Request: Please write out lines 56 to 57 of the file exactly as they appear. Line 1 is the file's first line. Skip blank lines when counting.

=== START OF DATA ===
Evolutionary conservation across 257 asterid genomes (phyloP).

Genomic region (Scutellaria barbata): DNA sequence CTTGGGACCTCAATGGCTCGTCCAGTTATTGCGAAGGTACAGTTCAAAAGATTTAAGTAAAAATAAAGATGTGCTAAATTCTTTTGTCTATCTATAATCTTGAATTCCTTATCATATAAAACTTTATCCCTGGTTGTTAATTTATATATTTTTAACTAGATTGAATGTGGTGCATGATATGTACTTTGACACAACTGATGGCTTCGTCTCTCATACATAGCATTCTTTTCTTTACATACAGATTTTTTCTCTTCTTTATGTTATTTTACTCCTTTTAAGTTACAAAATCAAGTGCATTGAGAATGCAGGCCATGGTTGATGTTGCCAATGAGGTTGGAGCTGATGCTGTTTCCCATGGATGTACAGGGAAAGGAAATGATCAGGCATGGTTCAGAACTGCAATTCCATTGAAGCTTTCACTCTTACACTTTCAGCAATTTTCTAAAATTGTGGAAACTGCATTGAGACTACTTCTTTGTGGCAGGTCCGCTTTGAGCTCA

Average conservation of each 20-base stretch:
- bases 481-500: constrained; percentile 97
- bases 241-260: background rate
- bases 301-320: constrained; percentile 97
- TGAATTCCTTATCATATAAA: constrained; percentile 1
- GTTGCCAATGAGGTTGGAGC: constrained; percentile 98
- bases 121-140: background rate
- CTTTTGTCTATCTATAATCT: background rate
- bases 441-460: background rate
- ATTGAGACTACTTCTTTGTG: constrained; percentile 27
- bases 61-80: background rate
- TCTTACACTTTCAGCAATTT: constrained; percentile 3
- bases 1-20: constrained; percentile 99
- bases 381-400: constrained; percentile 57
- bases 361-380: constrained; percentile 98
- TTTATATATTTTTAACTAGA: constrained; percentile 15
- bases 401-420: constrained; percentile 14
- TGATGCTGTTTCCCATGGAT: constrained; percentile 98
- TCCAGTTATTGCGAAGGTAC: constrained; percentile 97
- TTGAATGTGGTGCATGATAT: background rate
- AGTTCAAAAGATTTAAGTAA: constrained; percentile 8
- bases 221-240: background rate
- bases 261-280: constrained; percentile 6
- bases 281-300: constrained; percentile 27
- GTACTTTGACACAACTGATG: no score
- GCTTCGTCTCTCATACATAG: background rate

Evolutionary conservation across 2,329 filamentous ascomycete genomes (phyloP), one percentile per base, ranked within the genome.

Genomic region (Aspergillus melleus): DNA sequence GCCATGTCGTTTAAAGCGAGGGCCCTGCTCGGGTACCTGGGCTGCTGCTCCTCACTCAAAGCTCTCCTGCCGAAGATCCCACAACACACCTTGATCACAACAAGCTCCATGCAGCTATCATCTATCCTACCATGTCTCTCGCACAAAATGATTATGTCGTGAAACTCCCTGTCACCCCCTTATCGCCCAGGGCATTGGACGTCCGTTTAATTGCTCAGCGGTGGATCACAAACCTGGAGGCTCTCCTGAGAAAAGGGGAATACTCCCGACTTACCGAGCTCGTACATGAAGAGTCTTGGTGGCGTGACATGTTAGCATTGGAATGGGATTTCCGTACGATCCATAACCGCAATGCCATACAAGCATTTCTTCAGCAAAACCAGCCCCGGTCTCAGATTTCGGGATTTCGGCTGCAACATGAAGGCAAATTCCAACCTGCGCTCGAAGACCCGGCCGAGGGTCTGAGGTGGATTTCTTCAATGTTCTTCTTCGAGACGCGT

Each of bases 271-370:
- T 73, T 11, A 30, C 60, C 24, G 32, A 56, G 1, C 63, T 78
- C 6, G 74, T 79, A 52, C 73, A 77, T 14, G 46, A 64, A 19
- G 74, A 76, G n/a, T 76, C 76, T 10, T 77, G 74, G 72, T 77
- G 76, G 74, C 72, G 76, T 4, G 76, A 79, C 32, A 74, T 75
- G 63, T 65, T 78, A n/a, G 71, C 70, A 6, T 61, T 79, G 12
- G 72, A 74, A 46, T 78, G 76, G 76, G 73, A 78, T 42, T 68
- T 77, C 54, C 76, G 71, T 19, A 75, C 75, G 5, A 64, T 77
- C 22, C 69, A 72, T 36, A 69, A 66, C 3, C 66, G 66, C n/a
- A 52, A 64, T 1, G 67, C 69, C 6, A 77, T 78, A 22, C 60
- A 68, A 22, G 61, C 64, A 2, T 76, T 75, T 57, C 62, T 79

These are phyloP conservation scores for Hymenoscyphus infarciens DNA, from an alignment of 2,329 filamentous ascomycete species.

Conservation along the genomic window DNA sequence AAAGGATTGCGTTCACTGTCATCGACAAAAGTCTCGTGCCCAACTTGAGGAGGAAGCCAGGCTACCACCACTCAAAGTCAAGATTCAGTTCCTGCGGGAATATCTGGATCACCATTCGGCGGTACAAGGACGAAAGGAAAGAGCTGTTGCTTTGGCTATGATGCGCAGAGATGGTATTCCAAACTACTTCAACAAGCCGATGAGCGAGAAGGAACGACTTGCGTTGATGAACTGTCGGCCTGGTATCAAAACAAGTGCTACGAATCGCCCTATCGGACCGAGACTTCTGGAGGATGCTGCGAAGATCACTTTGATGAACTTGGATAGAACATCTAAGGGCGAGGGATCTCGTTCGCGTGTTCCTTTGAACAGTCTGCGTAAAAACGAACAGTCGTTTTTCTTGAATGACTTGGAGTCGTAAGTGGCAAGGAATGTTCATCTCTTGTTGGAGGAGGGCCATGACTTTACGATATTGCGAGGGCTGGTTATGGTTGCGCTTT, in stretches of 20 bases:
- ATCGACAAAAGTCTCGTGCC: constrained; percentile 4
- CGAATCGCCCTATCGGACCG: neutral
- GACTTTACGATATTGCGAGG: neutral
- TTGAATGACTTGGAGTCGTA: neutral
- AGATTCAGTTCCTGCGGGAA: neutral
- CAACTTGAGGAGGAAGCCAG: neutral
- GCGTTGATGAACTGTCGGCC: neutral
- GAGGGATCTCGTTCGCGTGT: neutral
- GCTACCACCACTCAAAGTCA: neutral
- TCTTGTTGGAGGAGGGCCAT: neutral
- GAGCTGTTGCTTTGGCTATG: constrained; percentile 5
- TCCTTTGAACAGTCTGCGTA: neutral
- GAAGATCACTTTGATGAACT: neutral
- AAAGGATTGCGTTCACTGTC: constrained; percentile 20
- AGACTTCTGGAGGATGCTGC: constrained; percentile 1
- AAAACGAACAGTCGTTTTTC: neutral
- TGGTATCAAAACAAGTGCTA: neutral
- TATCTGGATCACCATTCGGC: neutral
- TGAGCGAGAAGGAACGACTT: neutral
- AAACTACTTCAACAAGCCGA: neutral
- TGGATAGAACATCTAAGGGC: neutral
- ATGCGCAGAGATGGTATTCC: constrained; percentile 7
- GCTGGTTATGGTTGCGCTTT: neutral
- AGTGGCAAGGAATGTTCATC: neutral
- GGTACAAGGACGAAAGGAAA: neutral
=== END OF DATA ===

- GAAGATCACTTTGATGAACT: neutral
- AAAGGATTGCGTTCACTGTC: constrained; percentile 20